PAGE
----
Who Owns Whom

The mining industry in South Africa is one of the biggest contributors to the country’s fiscus, and one would imagine it to be on government’s priority list for support through regulation, infrastructure provision, licensing and other means to propel it to greater heights. However, a chain is only as strong as its weakest link, and right now there are too many weak links.

What is limiting the mining industry in South Africa?

It is concerning that many of the weak links are in the public sector sphere as it is a catalyst for enabling the growth of this sector. The industry has experienced logjams at ports, preventing exports of minerals and the collapse of Transnet’s rail infrastructure forcing mining houses to ferry goods on trucks via road (which affects road infrastructure and which is increasingly unreliable. The sector is badly affected by unreliable and costly electricity, and, worst of all, the complete breakdown of the issuance of mining licences at the Department of Mineral Resources and Energy (DMRE).

A Daily Maverick article on 24 January 2023 stated that of the more than 2,500 mining applications submitted to the DMRE in FY 2023/24 to date, not one had been finalised to date. This is happening on top of the existing backlog, which in 2023 stood at 4,486, down from 5,326 in 2021, suggesting that at this rate, it will take 16 years to clear the backlog, no doubt leading to the South African share of global exploration budgets falling from over 5% in 2004 to less than 1% in 2022, according to S&P Global Data.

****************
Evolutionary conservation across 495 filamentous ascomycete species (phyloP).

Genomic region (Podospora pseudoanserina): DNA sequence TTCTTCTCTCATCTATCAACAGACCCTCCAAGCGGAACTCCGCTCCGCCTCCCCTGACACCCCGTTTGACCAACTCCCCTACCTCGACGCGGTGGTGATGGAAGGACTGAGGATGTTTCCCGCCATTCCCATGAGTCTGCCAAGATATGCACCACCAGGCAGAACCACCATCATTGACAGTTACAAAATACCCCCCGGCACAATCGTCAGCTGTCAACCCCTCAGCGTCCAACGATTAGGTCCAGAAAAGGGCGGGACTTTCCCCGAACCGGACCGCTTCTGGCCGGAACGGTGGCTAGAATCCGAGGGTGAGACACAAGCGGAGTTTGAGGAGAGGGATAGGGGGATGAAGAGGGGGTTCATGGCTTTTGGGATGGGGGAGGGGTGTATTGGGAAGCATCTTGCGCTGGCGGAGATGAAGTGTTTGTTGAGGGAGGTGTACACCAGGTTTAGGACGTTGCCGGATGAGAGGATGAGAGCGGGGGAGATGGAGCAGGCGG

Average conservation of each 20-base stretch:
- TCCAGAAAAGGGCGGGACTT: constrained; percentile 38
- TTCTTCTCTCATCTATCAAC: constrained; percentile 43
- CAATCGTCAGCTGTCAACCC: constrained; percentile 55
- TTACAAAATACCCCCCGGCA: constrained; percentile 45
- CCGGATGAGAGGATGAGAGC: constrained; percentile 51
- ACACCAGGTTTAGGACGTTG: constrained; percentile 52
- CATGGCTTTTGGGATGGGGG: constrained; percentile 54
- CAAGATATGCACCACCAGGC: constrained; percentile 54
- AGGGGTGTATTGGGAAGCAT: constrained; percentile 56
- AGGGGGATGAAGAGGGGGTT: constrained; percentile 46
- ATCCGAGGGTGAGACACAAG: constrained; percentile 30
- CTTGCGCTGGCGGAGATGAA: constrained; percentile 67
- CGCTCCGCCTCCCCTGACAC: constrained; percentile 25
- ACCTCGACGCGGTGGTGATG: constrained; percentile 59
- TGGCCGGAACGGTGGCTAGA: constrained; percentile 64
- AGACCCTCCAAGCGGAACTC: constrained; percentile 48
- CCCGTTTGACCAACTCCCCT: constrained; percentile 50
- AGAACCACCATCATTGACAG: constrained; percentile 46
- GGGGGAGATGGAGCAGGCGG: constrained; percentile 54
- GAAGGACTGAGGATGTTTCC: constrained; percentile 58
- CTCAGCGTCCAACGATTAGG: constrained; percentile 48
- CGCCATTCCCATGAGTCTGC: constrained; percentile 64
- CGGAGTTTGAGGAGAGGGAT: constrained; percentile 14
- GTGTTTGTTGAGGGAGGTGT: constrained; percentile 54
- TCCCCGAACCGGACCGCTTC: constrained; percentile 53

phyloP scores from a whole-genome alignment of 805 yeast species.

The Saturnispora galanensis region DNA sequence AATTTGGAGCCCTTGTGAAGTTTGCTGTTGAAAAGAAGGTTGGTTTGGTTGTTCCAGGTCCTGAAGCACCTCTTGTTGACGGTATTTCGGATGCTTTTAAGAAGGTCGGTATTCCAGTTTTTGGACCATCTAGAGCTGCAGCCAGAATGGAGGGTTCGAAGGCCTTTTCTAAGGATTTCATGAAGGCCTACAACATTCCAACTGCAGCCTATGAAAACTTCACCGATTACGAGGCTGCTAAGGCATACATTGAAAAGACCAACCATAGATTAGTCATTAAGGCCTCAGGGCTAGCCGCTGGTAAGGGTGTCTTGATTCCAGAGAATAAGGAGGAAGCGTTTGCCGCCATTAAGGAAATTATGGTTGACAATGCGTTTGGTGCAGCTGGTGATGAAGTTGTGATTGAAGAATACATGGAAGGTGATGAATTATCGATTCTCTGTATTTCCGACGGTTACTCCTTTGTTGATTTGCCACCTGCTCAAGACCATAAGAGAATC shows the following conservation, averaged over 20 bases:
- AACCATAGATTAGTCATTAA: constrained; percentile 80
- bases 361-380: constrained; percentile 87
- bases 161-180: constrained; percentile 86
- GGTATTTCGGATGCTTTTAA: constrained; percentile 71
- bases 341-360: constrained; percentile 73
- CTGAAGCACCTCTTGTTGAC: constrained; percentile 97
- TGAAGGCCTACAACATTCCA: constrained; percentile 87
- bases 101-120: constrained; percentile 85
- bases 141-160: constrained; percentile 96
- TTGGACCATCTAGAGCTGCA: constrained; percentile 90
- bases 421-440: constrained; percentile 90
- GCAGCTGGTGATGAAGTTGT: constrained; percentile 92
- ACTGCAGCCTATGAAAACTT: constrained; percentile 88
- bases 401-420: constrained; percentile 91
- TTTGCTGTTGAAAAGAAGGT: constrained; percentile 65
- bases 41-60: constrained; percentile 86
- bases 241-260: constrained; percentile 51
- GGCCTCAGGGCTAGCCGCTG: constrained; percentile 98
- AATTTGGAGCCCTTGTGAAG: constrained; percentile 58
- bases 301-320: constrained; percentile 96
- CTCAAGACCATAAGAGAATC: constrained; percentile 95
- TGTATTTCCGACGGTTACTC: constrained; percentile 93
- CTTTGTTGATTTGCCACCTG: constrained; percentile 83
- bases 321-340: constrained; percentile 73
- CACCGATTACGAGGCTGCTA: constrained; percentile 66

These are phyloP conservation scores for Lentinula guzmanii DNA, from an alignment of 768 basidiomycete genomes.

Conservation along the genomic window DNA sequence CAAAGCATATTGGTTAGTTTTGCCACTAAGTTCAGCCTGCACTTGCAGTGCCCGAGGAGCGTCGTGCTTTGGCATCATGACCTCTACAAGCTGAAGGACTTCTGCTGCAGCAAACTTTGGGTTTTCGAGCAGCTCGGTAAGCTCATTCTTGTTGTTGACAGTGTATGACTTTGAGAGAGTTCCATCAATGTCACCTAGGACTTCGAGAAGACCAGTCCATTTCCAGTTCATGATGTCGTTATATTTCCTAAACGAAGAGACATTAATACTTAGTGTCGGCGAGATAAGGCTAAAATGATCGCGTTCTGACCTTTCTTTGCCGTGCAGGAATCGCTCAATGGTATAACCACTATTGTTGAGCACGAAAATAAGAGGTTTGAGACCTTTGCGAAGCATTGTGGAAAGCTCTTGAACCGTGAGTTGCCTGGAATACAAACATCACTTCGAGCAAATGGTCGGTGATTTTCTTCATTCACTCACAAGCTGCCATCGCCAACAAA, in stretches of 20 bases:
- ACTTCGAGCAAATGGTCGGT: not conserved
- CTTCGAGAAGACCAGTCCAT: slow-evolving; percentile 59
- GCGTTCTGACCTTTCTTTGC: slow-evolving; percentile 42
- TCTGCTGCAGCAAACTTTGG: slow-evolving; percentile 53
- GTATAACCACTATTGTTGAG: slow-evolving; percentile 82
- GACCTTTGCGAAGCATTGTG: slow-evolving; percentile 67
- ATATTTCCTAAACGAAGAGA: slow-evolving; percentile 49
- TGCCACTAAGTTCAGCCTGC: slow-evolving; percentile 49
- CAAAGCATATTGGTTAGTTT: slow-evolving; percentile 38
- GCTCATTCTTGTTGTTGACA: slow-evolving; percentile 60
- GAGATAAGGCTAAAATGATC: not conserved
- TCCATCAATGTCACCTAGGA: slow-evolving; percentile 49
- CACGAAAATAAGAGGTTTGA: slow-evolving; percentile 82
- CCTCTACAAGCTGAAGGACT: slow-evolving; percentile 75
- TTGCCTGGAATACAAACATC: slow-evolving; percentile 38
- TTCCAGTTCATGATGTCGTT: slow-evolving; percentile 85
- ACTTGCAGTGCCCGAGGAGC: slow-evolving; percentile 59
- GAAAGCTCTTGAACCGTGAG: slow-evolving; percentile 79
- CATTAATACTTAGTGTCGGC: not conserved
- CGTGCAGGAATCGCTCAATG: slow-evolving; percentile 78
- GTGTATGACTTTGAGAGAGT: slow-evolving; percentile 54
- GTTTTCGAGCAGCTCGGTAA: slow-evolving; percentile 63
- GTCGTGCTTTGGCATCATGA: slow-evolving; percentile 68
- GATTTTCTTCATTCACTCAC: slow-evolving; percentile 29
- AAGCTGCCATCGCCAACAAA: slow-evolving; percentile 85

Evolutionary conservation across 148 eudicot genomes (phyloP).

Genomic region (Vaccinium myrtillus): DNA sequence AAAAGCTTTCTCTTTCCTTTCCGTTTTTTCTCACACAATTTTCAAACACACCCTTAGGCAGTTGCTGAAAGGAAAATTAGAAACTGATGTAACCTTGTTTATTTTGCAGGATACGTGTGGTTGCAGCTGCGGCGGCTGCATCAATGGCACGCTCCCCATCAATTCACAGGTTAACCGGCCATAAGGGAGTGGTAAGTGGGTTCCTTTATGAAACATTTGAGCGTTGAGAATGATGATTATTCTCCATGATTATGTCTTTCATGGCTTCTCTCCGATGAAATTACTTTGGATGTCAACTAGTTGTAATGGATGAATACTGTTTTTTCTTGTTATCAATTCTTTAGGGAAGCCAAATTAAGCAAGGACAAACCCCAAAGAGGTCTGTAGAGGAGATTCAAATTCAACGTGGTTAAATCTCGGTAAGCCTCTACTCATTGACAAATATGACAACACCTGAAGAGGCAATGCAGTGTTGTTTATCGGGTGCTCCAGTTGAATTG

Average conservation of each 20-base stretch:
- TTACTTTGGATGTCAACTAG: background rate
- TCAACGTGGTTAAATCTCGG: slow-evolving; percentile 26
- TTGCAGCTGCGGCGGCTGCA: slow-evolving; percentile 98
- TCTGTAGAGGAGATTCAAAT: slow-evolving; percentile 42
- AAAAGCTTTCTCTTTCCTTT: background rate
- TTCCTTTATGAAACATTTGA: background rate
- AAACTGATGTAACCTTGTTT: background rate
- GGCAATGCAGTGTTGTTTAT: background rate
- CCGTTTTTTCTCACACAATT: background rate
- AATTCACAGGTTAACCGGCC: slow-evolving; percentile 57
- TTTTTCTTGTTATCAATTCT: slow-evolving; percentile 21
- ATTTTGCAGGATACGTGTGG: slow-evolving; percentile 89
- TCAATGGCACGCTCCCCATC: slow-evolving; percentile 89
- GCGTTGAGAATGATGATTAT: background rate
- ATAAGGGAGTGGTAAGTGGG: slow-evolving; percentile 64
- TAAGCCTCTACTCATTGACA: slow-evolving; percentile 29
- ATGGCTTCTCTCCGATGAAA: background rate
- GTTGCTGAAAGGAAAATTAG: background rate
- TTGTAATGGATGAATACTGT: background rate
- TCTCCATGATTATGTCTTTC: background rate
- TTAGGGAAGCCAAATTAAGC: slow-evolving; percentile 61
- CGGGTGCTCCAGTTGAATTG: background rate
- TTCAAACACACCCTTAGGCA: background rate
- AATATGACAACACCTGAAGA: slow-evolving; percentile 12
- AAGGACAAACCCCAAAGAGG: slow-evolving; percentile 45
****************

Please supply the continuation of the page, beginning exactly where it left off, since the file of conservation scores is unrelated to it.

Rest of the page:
Looking at the process provided by Corruption Watch, the steps seem simple and not bureaucratic at all. The question is, what does South Africa need to unlock this great industry that offers a solution to increased contributions to the fiscus and to job creation?

Could the resilience of the mining sector contribute to complacency?

The answer to the question of whether the sector can grow needs to be nuanced. For the mining sector that has profit as its core objective, the answer is yes. The sector has shown great resilience in the face of serious adversities and produced sterling results in terms of mineral exports, and feeding the trade balance and government taxes.

The bigger question is how much more could have been, and could be, realised if the supply of electricity improved and more licences were awarded. Generally, what we don’t see is underestimated in value and often downplayed. Objective evaluation could bring to light what lies below the tip of the iceberg. It was the mass underneath the water that sank the Titanic.

With newer technologies and access to the expertise of the Council for Geoscience, which according to its website is modern with excellent facilities and expertise, ranking among the best in Africa, why is it difficult to fast-track applications? In the 20221/22 budget year, the DMRE had a R661m allocation for “administration” of its services, which it underspent by R99m. The consumption of the budget includes office rent, the minister’s offices, corporate services and other administrative expenses that go along with employment of 1,462 people.

The future of the mining industry in South Africa

Applications are the foundation of future growth in the mining sector as existing mines have a finite life, and renewal is required to sustain and grow mining activity.

While the resilience of the mining sector in South Africa is commendable, addressing the identified weaknesses is paramount for the country to realise this pent-up potential. Integrating technology into the application process and a commitment by decisionmakers to prioritise application approvals seem to be the low hanging fruit to enable this important industry to expand. The argument that it is more complex than that does not stack up against the unseen losses to the economy.

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